Monday, September 9, 2019

Psalm 2: God's soverignty, God's Son and God's Blessing (Psalms in the Key of Life: Songs of Hope amidst real life)

here is the audio of this sermon from Hope Central September 21st part 1 and part 2 

I’ve never experienced a coronation. Queen Elizabeth 2 came to the throne in 1953. I know some of you here will remember it, you may have seen it on the news reel or listened on the radio. But it was the year my parent’s got married and I wasn’t born till a decade later.

I do have this vivid almost surreal recollection of seeing the investiture of Charles as the Prince of Wales in 1969. It would have been the first thing I would ever have seen on TV. I was five and we must have gone to some ones place to watch, because we didn’t get TV till 1972, for the Munich Olympics.

I think my children will see at least two coronations in their lives, and I think that they just maybe times for the nations in the commonwealth and for our own nation of some upheaval, and change. It will seem the natural time to have the debate over whether to sever the ties with the monarch and become a republic or stay in the commonwealth. I fear it could be our messy Brexit like moment.

That gives us a glimpse into the background to Psalm 2, a royal Psalm which scholars see as being part of, or at least drawing some of its words and images from  the coronation of a Davidic king, among the nations that may have been subject to Israel thinking this was their time to break free and be independent.  It speaks of the true king in heaven, the LORD, appointing his chosen king, as his son, on the throne. It contains the words of that king acknowledging God’s true sovereignty. It finishes with a warning to the nations to accept God’s chosen king and a beatitude: a declaration of blessing for those who find their refuge in him’.

 By the time the psalms were compiled, it would have taken on a very different meaning. With the destruction of Jerusalem and the exile into Babylon in 532 BC, the affirmation that the LORD was king would have spoken to the nations who thought they themselves had ultimate power, and it encapsulates the hope that Israel had of God’s sovereignty and God’s messiah, a king like David coming to set things right again… to rule over the nations of the world. A hope and a promise that  Christians from an early time, by the fact it is quoted in a prayer in Acts 4 and the reading from Acts 13 we had today, saw fufilled in the person of Jesus Christ. A hope that we too have amidst the seemingly chaotic churn and blur of history, a hope that looks forward to a future fulfillment…as it says in Revelation 11:15.A time when ”The kingdoms of this world have become the kingdom of our Lord and of his Messiah and he shall reign for ever and ever”. A hope that we can find refuge in until that consummation.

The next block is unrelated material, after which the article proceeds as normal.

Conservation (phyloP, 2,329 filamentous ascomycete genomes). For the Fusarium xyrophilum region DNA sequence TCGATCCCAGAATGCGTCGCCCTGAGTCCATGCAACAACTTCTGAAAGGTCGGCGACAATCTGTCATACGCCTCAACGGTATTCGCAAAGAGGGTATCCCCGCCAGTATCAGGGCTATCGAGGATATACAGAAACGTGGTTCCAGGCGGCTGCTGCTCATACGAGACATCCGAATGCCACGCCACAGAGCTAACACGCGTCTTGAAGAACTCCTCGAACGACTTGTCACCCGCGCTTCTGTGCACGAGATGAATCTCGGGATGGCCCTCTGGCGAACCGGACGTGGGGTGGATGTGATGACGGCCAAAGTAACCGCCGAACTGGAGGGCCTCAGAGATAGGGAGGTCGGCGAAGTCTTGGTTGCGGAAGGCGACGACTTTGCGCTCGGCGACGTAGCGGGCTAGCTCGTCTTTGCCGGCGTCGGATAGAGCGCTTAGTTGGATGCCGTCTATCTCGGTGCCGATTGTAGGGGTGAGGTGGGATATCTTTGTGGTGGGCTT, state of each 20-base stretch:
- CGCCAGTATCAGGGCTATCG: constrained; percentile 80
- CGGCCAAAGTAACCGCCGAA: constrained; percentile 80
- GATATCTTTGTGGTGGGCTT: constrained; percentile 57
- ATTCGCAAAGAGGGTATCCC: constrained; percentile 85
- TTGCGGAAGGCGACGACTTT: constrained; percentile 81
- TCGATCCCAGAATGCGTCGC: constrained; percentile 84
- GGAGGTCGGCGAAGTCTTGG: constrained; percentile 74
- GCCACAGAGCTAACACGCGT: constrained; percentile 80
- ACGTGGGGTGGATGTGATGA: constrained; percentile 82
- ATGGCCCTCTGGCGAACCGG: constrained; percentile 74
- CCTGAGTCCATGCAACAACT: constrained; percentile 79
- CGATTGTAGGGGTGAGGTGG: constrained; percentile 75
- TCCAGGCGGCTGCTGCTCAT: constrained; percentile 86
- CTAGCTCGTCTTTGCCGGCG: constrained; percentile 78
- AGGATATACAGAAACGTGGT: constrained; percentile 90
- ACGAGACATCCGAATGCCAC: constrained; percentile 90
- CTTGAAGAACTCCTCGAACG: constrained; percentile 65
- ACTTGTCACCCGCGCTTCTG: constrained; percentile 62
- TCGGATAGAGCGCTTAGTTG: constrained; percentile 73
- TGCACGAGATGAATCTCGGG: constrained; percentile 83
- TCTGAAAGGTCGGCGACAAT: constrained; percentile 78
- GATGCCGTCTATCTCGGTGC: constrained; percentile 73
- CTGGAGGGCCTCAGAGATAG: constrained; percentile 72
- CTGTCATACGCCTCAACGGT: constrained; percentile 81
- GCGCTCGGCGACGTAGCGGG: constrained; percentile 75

We are working our way through a series called “psalms in the key of life: Songs of hope amidst real life”, looking at selected psalms. Psalms that speak of trust in, and reliance on God amidst the ups and downs, the joys and sorrows, deep dark valleys and high mountain tops of life. That lead us in  giving thanks to God for his constant love and faithfulness. That proclaim our hope is in him. Last week we looked at Psalm 1, which speaks of how an individual can be blessed by mediating on the psalms, on all of God’s word. A Psalm that is seen along with Psalm 2 as the introduction to the whole collection. Today we are looking at the second part of that introduction that takes that individual blessing and looks at it on the larger scale of what happens nationally and internationally. The two are held together by starting and finishing with a beatitude of how one can find blessing, as an individual by hearing and putting into practice the word of God and in the midst of what happens around us by putting our trust in the sovereign God and his Chosen king and son. So the psalms speak to us individually and corporately as God’s people, to find our blessing and hope in the LORD.